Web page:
A sweeping change to our way of life is accelerating towards us. With rising fuel and energy costs, set to double by the end of 2022, is now the time to be weighing up if that new car purchase is right for you? Or whether running a car on subscription still makes sense considering the recent energy and fuel increases?
Petrol and diesel have hit record highs this month at the forecourt, prompting an unprecedented drop in fuel duty to help motorists cope with the soaring costs of living.
One driver who has yet to be helped with the soaring costs is the electric vehicle owner. Does this mean electric vehicles are no longer value for money or cost effective versus their internal combustion engine counterparts?
To break this down we need to take a look back at historical fuel and electric costings.
In the past two years we have seen immense volatility within the oil and gas industry. Back in the summer of 2020, at the height of the COVID 19 lockdown restrictions, we saw the price of petrol fall below £1 per litre. How my wallet misses those days, I recently turned home fearing the fuel cost of my impulse trip to the drive through.
Jumping back to today's prices and even with the record breaking, balance sheet busting fuel duty cut, prices are a staggering 60% higher for fuel at the pumps.
Electricity supplier Octopus Energy's tariff 'GO' for electric vehicle owners, sits at an equally awful percentage increase of 50% at 7.5p per kWh.
But here is where things get interesting, if you're into maths and percentages that is.
The amount it will cost you to fill up your petrol car has gone up by far more in pounds than the percentage differences would suggest.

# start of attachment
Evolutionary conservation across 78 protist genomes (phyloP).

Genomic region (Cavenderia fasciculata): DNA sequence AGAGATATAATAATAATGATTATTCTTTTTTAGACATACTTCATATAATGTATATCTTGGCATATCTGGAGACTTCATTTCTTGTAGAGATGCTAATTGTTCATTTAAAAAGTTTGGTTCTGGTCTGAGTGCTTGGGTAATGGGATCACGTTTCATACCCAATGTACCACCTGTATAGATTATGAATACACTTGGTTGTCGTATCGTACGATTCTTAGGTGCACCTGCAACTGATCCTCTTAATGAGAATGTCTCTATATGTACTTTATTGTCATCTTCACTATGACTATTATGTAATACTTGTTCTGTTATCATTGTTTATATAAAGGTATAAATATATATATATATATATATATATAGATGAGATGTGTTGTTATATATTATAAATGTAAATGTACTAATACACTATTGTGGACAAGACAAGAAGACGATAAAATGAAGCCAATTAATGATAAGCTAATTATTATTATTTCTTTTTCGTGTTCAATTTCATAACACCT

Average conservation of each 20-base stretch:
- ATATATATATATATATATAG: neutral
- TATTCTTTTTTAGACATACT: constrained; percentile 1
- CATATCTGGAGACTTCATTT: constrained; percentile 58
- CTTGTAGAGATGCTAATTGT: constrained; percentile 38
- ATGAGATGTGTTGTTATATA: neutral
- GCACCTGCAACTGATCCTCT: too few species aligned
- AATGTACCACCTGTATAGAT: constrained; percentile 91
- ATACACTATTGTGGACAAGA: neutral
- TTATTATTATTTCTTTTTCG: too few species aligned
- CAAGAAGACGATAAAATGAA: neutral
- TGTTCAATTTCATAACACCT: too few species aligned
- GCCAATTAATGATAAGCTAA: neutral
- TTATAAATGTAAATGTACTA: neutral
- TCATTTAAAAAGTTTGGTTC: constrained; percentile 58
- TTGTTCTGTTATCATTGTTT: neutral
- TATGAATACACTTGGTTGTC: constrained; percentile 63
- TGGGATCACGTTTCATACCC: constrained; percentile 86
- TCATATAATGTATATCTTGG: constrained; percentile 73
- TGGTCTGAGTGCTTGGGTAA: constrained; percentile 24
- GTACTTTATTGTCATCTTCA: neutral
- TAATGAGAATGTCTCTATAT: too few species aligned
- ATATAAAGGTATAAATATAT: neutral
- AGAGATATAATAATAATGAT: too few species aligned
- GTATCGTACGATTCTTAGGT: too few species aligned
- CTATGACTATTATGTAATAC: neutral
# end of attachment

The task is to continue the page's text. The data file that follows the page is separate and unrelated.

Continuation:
For example! If you have a pretty standard sized car with a 50-litre fuel capacity, your bill at the petrol forecourt has risen from £50 to £80 (assuming £1.60 per litre petrol)
That's an increase of £30!
It's important to compare like for like when doing these sums. Let's make the assumption that the petrol engine achieves an average of 40mpg, resulting in 440 miles of range before running empty.
In the electric vehicle world, a standard electric car is expected to achieve around 4 miles per kWh. This would mean most electric vehicles need charging twice to achieve the same distance as petrol's one full tank. 110kWh of electricity would give 440 miles of range, in this scenario. Now if the owner was able to charge each night at the old 5p per kWh rate, the 110kwh would cost only £5.50 for a full tank of fuel. A saving of £44.50 over the 2020 prices.
Jump back, again, to today's prices and that 110kWh of electricity at 7.5p is costing you a whopping... £8.25 and a saving of £71.75 over a tank of fuel. That headline grabbing 50% increase doesn't seem so bad, especially when compared to the tribulations of the petrol driver who has seen their 50 litres of fuel rise from £50 to £80.
I personally would take the £2.75 electricity increase over the £30 petrol pumping, wallet robbery.
Right now is the best time to be calculating return on investment, if your journey cost is the main factor of going green. With no end in sight to the fuel crisis, it is a question of how much worse can things get for the commuter.
With such global unrest and volatility in the commodities markets, I feel we are wobbling at the top of a very rickety pyramid of cards. One small push could very well trigger a recession and I would be very wary about committing to a long term investment, such as an electric vehicle.
However, dipping my toes into the electric vehicle world with a short term lease agreement seems ideal to help navigate through the ever rising costs of the crude oil giants.
Taking advantage of such special offers as elmoCharge which gives elmo subscribers access to over 20,000 charge points from 20 network providers.
Another handy bonus of car subscription is the availability of getting your hands on an EV without a lengthy wait. I have recently decided against purchasing the new MG ZS long range EV, due to the waiting time of over 6 months. You can also learn more about the difference between leasing and subscription, or car subscription vs buying with our expert guides on the topics.
As our sums from our earlier example suggest, the price per mile of fuel sits at just over 18p per mile = £80/440miles.
The price per mile of electricity works out as a rather enticing 1.875p per mile = £8.25/440miles.
It's not always easy being green, but it sure is cheaper.
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